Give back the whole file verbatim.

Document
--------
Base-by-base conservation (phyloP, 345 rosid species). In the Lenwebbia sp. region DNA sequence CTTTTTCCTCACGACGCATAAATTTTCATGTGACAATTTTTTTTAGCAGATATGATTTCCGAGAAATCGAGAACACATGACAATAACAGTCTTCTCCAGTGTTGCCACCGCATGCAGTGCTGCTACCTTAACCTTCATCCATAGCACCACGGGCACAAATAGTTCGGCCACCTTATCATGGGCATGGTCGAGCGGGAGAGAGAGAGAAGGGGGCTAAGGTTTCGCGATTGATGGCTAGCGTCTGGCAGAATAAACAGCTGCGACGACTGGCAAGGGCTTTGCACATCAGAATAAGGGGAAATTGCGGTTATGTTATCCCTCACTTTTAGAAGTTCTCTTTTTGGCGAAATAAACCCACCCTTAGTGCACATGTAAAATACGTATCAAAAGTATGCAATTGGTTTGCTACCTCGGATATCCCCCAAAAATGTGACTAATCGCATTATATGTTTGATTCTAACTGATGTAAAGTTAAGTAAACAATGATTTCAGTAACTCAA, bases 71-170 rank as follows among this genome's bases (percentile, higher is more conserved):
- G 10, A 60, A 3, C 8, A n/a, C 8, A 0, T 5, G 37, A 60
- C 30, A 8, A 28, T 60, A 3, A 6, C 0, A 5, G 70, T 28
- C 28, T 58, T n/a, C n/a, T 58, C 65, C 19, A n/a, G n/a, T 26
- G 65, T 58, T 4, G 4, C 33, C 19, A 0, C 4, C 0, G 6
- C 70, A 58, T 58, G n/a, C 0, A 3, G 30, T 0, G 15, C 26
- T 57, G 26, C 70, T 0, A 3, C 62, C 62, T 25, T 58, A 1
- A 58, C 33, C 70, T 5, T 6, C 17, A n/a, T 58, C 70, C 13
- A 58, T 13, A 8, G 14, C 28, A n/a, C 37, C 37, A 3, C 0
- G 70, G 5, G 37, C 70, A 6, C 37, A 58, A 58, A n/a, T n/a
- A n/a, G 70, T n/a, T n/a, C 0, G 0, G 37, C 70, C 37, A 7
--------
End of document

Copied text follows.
Base-by-base conservation (phyloP, 345 rosid species). In the Lenwebbia sp. region DNA sequence CTTTTTCCTCACGACGCATAAATTTTCATGTGACAATTTTTTTTAGCAGATATGATTTCCGAGAAATCGAGAACACATGACAATAACAGTCTTCTCCAGTGTTGCCACCGCATGCAGTGCTGCTACCTTAACCTTCATCCATAGCACCACGGGCACAAATAGTTCGGCCACCTTATCATGGGCATGGTCGAGCGGGAGAGAGAGAGAAGGGGGCTAAGGTTTCGCGATTGATGGCTAGCGTCTGGCAGAATAAACAGCTGCGACGACTGGCAAGGGCTTTGCACATCAGAATAAGGGGAAATTGCGGTTATGTTATCCCTCACTTTTAGAAGTTCTCTTTTTGGCGAAATAAACCCACCCTTAGTGCACATGTAAAATACGTATCAAAAGTATGCAATTGGTTTGCTACCTCGGATATCCCCCAAAAATGTGACTAATCGCATTATATGTTTGATTCTAACTGATGTAAAGTTAAGTAAACAATGATTTCAGTAACTCAA, bases 71-170 rank as follows among this genome's bases (percentile, higher is more conserved):
- G 10, A 60, A 3, C 8, A n/a, C 8, A 0, T 5, G 37, A 60
- C 30, A 8, A 28, T 60, A 3, A 6, C 0, A 5, G 70, T 28
- C 28, T 58, T n/a, C n/a, T 58, C 65, C 19, A n/a, G n/a, T 26
- G 65, T 58, T 4, G 4, C 33, C 19, A 0, C 4, C 0, G 6
- C 70, A 58, T 58, G n/a, C 0, A 3, G 30, T 0, G 15, C 26
- T 57, G 26, C 70, T 0, A 3, C 62, C 62, T 25, T 58, A 1
- A 58, C 33, C 70, T 5, T 6, C 17, A n/a, T 58, C 70, C 13
- A 58, T 13, A 8, G 14, C 28, A n/a, C 37, C 37, A 3, C 0
- G 70, G 5, G 37, C 70, A 6, C 37, A 58, A 58, A n/a, T n/a
- A n/a, G 70, T n/a, T n/a, C 0, G 0, G 37, C 70, C 37, A 7